Human Nature

Lake Hubert

I have never really considered myself much of a nature girl. Every camping trip I have ever been on has been mandatory, trying to sleep in hot weather without at least a fan makes me hostile, and I don’t cope well with mice. Bugs are icky, pooping in the woods is icky, worms and toads and dead fish are icky. Really, I can’t even talk about bats.

 

I’m more of a postcard naturalist. I love the moon, clear lakes with sandy bottoms, and deer as long as they don’t wreck my garden. Rainstorms are magical and sexy as long as there isn’t a power outage. I like the ocean as an idea, pictures of elephants, and knowing Alaska is out there, just waiting for me to take a semi-luxury cruise through it. I like bonfires built by ruggedly appealing men in soft, worn clothes until the smoke starts getting in my eyes. Then I’m done.

 

You think this is a princess thing, but it’s not a princess thing. When I was young, I happily bounded through the woods in rainstorms with my cabinmates, shrieking and giggling at the thunder and lightning. I did the high ropes course at camp several times, inching my way across split logs and rope bridges 50 feet in the air –no problem. I was the one who routinely flung herself, fully clothed, off of sailboats to catch the buoy when it was time to come in. I made decent fires, I cooked and ate dehydrated food when that was expected of me, I bathed in the iron-stained lakes of the Boundary Waters between Minnesota and Canada, and completely submerged myself in the bog more than once. I could both portage and steer a canoe and I didn’t whine or cry about (most of) it. There was a time when I could rise to pretty much any outdoorsy occasion.

 

I’m more of a postcard naturalist. I love the moon, clear lakes with sandy bottoms, and deer as long as they don’t wreck my garden.

 

But now I have Caroline. The first time she was old enough to be aware of a power outage, Brian found her sitting at the bottom of the stairs, scared and disoriented because both her monster light (a nightlight with three little lambies on it known for scaring monsters away) and her white noise machine had turned off without explanation. It was still dark, there was a lot of wind, thunder, and lightning, and so Brian tucked her in bed next to me, where I spent the next 45 minutes trying to calm her down enough so she could stop shaking. I’m not exaggerating.

 

Just about a month ago, on the 4th of July, we rented a pontoon with my husband’s family. Caroline, who is six, had been on a boat before and was happy to do that, but when we stopped to swim, we had to anchor in a spot too deep for her to stand. Brian ferried her to the shallower water so she could splash and play with her sister and brother–the heat index was something like 110 that day — but once I got in, she wrapped her little tentacles around me and refused to touch the bottom.

 

She relaxed as long as I was holding her, but once it was time to get back on the boat, there was trouble. The water was just a bit too deep for me to stand, so I tried to swim her to the pontoon, which proved harder than I thought it would be. She was heavy, even in the water, and I was having a hard time keeping my head up. Caroline, sensing that we were no longer on solid ground, began to panic, pushing my head under to stay afloat –a classic response from someone who feels like she’s drowning; a classic illustration of our particular mother-daughter relationship.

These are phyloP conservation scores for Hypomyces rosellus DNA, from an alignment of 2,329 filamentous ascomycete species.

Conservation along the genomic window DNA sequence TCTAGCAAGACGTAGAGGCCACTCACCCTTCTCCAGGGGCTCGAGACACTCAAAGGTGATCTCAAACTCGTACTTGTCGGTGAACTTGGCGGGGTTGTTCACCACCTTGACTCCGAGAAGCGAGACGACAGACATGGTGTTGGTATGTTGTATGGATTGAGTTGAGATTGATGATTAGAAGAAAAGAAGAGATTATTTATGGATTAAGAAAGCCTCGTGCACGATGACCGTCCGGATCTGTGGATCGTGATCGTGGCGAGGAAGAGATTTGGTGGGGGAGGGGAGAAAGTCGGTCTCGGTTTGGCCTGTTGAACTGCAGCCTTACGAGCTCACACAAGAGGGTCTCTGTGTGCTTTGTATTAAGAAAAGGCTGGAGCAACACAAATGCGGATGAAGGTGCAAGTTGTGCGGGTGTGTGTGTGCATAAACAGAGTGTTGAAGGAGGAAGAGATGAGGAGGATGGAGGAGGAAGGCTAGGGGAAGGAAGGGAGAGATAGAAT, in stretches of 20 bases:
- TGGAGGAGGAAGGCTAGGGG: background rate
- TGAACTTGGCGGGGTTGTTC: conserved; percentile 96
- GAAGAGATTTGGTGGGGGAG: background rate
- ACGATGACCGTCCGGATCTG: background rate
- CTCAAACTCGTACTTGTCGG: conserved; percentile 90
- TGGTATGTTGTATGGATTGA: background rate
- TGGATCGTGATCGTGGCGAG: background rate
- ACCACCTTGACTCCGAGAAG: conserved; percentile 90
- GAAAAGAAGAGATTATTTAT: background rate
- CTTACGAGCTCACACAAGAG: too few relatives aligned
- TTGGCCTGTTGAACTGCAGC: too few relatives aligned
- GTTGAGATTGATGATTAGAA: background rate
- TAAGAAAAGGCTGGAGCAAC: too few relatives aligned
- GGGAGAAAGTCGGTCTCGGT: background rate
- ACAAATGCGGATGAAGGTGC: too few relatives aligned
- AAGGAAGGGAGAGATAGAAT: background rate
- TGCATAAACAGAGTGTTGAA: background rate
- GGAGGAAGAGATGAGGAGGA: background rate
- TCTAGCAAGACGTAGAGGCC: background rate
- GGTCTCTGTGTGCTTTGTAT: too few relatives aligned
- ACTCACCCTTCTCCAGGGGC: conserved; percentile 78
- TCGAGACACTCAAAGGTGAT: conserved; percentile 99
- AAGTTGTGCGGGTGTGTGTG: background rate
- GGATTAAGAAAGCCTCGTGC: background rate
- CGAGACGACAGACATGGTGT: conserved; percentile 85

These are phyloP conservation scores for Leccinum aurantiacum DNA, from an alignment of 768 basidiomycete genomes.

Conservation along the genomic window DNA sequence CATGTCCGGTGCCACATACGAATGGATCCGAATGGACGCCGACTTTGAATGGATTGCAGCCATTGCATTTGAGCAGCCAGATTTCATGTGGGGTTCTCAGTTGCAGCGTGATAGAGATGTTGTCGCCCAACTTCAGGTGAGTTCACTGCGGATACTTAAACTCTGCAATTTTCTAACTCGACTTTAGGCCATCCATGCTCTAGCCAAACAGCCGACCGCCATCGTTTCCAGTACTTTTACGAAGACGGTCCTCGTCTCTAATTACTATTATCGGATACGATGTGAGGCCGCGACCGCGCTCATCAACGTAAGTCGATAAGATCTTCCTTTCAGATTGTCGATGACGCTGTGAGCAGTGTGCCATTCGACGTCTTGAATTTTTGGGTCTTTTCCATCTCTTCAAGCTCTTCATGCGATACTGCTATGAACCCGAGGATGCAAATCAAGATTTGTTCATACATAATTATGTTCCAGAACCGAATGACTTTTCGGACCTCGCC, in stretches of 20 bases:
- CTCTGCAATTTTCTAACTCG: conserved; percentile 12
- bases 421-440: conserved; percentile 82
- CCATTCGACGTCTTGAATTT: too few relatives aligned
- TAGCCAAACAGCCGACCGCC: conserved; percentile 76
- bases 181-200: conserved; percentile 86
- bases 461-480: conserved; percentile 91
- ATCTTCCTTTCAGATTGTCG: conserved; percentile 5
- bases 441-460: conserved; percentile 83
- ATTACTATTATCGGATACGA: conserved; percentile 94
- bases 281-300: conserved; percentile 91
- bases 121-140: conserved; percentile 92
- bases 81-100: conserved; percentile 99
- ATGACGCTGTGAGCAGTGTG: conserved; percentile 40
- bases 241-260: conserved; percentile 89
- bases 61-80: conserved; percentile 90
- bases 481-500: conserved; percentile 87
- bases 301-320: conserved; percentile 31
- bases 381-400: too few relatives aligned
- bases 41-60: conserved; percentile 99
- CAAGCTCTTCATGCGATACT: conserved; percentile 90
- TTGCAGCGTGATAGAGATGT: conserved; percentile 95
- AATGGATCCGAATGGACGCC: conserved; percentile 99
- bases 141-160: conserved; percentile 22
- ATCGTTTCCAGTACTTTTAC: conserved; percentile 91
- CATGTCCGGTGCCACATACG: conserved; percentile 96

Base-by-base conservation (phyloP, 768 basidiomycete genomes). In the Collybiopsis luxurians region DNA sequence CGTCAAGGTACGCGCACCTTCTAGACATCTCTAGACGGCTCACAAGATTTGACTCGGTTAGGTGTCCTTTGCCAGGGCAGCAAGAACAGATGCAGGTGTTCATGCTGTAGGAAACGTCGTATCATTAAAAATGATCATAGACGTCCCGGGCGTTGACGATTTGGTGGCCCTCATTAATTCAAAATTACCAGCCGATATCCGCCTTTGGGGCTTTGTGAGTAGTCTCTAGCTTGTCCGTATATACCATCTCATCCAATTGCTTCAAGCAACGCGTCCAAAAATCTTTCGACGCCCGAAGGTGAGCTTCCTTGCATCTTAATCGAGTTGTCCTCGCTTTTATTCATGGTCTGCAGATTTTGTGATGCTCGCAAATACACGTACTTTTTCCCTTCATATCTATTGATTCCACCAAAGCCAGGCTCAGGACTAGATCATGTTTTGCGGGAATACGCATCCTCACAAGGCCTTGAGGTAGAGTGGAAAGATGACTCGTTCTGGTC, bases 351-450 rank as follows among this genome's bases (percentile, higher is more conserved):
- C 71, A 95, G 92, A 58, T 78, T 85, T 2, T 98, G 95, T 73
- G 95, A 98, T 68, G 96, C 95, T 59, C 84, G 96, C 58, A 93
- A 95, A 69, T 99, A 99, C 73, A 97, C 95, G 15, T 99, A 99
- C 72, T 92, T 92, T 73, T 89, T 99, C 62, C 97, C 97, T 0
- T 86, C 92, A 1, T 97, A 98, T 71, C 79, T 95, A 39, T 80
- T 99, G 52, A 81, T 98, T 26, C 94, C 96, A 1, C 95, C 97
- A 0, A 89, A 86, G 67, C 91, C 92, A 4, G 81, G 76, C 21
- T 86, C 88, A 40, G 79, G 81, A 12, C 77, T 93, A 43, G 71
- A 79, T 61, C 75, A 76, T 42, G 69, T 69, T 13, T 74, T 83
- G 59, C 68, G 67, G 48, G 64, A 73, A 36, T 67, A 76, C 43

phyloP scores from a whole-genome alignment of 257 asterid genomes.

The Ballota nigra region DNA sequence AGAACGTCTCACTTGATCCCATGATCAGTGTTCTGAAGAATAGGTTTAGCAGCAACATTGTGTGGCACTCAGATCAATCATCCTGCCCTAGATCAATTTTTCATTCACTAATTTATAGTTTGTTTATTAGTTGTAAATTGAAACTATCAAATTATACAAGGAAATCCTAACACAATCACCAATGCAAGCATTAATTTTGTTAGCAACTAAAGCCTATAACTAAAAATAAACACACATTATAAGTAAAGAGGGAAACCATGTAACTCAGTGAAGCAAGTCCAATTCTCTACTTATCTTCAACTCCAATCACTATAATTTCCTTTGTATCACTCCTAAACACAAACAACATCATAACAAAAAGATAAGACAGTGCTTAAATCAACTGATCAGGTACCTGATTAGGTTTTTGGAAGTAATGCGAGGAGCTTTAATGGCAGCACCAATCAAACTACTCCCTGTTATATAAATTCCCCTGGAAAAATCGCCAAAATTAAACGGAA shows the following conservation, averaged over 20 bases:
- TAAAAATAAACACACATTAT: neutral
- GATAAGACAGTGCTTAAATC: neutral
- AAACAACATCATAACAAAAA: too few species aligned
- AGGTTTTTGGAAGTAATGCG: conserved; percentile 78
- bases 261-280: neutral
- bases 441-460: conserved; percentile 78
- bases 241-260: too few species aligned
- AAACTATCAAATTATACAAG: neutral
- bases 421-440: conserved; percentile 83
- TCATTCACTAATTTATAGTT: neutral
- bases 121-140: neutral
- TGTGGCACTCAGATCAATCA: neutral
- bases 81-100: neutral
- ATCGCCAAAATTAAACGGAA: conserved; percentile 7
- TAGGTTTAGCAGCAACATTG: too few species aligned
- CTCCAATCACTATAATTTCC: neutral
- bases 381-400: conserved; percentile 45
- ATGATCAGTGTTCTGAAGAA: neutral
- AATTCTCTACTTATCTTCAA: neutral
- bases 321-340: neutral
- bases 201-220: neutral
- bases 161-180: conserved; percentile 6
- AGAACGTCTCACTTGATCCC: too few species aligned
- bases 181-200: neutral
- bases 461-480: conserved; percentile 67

Still, I want to try and be receptive to Nature –I can relate to her intricate, wild order.

 

Luckily, we didn’t have far to go. We got her onto the ladder, I caught my breath, and we were both fine. Well, she was. The water, which I have always loved and where I have always felt strong and comfortable, had betrayed me. It hadn’t scared me enough to drown me, but it had scared my little girl enough to drown me. When I see lightning or hear thunder, it is Caroline’s fear that tightens my chest. Anticipating her fear has taught me to be afraid of the same things that frighten her. She went through a phase last summer when she would scream and cry every time she saw one of those gross boxelder bugs in the house, so I learned to fear them, too. Darkness scares me because it scares her.

 

It’s hard to be friends with Nature when she’s always terrifying my vulnerable little daughter.

 

Still, I want to try and be receptive to Nature –I can relate to her intricate, wild order. I like how she’s always trying to show us that everything and everyone is connected, even if it’s not always easy to see how. This week, the Drewlets and I are staying with my dear Julie and her little boy, Elijah, at their cabin on Pelican Lake, a few miles from Lake Hubert. The two lakes are not the same, but they are the same. They are not next to each other, but they are connected. Pelican Lake is bigger, quieter, with an island and more beaches; Hubert is more intimate, criss-crossed most days with bright sailboats and their tiny, fearless captains perched high above the whitecaps. On Hubert, you hear bells from Camp Lincoln and Camp Lake Hubert; on Pelican, you hear Elvis from Breezy Point Resort.

 

The Brainerd Lakes have different characters, but chances are that if you love one, you’ll love another. In the important ways, they are the same. And If you are the kind of person, like me, who can feel herself healing on a cellular level as she approaches Nisswa, Minnesota, then you and I are the same. If you are willing to let yourself be changed that way, then we are the same. If you have a child like mine, whose fears are so intense that they make you afraid, then we are the same. No matter how different we are, we are the same. No matter how far apart we are, we are connected. That’s human nature.

 

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